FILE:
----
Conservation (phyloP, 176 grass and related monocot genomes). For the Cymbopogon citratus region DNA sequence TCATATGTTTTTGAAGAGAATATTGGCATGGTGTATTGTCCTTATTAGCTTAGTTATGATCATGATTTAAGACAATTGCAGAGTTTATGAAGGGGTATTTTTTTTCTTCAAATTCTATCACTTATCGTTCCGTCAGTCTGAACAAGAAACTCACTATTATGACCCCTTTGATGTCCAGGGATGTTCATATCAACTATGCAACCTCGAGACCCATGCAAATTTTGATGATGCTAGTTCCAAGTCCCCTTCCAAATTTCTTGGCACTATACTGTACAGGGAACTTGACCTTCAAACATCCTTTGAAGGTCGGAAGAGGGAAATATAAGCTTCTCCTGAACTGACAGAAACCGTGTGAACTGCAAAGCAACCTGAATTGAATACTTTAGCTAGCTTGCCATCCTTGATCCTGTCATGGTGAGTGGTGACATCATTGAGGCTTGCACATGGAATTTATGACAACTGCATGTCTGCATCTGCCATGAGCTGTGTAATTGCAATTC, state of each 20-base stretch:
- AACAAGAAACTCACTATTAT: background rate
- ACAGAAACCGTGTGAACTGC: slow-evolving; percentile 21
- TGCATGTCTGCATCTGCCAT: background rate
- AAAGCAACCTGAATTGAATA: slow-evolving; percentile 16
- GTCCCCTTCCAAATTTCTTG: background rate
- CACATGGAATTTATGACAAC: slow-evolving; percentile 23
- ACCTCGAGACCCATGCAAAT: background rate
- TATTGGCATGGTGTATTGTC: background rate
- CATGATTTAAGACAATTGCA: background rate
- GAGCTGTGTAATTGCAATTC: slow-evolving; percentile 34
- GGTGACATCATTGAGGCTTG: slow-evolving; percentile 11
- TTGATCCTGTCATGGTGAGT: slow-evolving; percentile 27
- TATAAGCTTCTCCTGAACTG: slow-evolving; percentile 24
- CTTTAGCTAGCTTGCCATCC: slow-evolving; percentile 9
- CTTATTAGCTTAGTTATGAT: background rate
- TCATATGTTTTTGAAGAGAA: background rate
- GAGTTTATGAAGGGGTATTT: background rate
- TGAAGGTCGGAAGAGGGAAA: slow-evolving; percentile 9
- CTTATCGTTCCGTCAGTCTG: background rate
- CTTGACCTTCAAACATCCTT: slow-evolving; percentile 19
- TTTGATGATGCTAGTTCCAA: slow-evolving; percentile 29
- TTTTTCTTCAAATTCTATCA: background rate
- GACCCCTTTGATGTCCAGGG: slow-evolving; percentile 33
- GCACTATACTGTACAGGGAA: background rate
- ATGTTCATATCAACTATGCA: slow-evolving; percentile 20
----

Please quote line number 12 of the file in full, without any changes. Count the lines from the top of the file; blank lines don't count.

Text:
- GGTGACATCATTGAGGCTTG: slow-evolving; percentile 11